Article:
Weapons: Short Shotgun Replaces the Bayonet

November 4, 2007: After several years of research and field testing, the U.S. Army is buying 38,000 M26 12 Gauge Modular Accessory Shotgun Systems (MASS). The M26 weighs less than three pounds (2 pounds, 11 ounces) and has a five round magazine. The M26 is a 16.5 inch long, 12 gauge shotgun and can be operated right or left handed. It fires solid shot for blasting open closed doors, or lower velocity, non-lethal (most of the time) rubber slugs for dealing with hostile crowds without killing people. A stand-alone version weighs 4 pounds, 3 ounces, and is 24 inches long (with the attached stock collapsed).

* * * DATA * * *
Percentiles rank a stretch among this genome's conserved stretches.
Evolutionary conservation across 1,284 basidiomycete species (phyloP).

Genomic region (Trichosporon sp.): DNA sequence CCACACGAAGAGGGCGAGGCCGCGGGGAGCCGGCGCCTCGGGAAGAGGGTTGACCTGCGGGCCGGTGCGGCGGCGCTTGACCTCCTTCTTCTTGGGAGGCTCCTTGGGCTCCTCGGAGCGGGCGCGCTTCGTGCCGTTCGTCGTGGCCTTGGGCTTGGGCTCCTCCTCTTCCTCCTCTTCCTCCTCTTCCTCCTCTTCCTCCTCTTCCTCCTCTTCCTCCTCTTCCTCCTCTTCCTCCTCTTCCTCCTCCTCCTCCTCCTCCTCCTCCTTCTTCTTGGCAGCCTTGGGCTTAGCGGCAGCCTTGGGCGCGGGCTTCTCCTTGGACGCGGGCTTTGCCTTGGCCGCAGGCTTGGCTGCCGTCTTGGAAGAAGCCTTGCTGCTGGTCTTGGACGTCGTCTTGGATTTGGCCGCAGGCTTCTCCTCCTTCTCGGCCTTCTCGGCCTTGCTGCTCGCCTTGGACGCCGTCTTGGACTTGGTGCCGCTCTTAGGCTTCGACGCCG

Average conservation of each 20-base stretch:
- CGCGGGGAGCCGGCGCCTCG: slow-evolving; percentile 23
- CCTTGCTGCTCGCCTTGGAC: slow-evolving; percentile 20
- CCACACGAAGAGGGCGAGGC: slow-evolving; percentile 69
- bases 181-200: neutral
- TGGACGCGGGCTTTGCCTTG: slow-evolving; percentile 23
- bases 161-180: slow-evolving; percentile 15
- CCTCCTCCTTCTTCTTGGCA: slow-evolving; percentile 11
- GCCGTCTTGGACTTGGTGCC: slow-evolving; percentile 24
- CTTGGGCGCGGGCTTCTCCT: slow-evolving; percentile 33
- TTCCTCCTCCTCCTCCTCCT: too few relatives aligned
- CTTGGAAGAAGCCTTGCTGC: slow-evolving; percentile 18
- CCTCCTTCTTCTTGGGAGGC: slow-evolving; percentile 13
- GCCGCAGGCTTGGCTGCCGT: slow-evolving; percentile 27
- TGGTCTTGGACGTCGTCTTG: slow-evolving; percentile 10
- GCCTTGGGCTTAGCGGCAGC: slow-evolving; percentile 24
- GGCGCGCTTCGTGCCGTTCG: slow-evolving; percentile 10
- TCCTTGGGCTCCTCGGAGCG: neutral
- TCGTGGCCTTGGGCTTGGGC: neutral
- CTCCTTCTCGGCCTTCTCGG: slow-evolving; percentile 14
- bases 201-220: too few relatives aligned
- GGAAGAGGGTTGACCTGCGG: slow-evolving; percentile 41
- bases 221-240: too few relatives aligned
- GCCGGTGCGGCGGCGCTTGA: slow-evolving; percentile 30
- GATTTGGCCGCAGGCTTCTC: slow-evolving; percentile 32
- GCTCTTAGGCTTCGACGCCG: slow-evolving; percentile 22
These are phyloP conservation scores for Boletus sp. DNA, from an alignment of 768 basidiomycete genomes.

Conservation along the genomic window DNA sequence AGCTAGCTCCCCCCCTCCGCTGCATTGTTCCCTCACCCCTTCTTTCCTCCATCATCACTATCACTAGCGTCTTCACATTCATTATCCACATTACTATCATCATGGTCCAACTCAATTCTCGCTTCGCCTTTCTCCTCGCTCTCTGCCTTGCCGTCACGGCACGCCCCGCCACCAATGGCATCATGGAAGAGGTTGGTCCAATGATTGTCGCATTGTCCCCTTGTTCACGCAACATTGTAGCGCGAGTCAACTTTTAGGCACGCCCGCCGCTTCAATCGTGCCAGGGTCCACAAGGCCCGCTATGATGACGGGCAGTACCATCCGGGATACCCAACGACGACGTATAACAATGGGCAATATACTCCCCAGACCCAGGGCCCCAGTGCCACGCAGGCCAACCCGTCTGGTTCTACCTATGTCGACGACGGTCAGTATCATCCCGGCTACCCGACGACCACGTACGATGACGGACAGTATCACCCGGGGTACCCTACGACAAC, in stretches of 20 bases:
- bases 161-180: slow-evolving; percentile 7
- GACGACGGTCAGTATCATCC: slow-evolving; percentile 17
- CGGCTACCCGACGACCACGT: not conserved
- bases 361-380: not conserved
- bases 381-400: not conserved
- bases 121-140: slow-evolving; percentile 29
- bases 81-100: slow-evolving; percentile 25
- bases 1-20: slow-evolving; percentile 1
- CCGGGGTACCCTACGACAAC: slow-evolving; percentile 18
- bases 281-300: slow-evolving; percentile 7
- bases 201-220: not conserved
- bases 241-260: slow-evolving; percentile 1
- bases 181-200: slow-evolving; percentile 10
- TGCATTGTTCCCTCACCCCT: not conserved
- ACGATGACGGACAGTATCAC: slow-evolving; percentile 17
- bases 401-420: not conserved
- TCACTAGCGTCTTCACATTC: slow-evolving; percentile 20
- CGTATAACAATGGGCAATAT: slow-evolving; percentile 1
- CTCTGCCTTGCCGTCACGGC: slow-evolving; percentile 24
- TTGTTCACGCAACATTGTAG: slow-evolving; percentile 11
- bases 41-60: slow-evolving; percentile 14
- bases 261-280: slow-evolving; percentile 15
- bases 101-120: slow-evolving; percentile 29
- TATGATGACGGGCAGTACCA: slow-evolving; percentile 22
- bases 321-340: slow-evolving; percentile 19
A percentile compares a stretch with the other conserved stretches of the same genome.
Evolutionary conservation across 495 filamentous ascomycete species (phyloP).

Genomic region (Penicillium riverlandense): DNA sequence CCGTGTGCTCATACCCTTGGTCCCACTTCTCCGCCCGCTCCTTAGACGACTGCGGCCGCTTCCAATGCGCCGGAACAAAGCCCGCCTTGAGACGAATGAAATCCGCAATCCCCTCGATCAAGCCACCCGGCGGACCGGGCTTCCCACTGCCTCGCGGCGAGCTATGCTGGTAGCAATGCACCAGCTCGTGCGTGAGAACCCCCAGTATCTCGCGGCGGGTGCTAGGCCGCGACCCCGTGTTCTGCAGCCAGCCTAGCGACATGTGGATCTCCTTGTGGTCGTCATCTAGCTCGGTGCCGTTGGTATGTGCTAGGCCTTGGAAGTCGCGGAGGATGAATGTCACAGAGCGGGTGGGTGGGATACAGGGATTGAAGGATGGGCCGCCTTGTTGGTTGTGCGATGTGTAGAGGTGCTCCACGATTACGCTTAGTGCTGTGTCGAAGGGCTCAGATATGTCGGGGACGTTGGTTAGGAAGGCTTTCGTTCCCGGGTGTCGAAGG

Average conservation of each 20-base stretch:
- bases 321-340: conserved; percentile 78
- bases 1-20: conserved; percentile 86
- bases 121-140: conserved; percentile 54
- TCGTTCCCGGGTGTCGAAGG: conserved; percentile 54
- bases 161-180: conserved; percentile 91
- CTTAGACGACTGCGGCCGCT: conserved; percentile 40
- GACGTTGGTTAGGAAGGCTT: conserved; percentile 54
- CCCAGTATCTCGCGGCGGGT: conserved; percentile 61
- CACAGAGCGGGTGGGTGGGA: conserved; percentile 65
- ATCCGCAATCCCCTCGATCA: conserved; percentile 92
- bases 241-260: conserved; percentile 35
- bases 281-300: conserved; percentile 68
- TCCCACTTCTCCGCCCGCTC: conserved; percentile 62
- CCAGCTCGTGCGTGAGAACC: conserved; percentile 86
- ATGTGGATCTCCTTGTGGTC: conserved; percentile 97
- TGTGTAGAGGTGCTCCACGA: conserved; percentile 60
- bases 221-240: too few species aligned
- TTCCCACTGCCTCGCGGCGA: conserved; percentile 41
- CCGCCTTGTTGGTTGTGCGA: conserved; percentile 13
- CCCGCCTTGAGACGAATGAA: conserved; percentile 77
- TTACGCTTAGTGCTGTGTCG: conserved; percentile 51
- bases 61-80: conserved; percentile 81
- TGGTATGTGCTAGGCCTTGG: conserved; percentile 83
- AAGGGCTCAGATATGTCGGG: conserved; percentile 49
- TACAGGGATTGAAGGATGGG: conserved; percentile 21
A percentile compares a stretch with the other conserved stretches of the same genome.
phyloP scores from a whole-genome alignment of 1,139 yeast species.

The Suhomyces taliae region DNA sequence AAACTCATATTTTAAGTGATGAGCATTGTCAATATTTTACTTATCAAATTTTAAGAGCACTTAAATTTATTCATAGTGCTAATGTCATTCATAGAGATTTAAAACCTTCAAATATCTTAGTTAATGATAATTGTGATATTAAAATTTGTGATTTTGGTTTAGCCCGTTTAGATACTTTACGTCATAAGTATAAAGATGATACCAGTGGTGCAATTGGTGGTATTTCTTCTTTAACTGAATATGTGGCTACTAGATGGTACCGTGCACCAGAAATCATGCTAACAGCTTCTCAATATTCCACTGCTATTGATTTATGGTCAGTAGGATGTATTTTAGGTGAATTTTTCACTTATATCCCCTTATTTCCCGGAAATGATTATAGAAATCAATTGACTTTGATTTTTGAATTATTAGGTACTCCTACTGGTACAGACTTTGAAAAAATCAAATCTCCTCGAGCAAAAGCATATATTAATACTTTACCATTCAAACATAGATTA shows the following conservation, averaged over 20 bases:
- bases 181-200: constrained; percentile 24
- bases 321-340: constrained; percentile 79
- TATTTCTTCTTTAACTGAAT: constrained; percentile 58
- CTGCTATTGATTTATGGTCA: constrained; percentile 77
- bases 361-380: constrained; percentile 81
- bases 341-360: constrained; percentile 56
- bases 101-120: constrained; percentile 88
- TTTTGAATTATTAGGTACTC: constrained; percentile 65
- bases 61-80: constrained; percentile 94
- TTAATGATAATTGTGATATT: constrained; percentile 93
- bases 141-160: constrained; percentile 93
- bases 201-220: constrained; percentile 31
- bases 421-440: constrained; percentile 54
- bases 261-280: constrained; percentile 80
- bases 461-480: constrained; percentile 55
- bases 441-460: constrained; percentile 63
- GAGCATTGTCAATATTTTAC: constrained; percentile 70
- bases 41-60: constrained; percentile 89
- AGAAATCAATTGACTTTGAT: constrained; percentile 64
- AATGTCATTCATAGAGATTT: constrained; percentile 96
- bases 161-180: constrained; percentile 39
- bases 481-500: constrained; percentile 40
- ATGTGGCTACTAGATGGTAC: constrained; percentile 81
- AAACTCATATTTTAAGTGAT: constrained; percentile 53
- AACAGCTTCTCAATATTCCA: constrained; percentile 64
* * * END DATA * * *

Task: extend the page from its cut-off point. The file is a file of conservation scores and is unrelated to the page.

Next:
The first versions of this weapon weighed nine pounds and carried only three rounds. The design rapidly evolved into the current M26. Troops have been testing it in combat for about a year. There were complaints about the cocking mechanism, which uses a bolt instead of a pump action (which many troops expressed a preference for.) The final design will improve the cocking mechanism, and improve the reliability of the magazines. Currently, troops use a conventional (Mossberg) 12 gauge shotgun for getting locked doors open in a hurry. The M26 proved very reliable during testing, with over 15,000 rounds being fired. Large quantities of the M26 will be reaching the troops next year.

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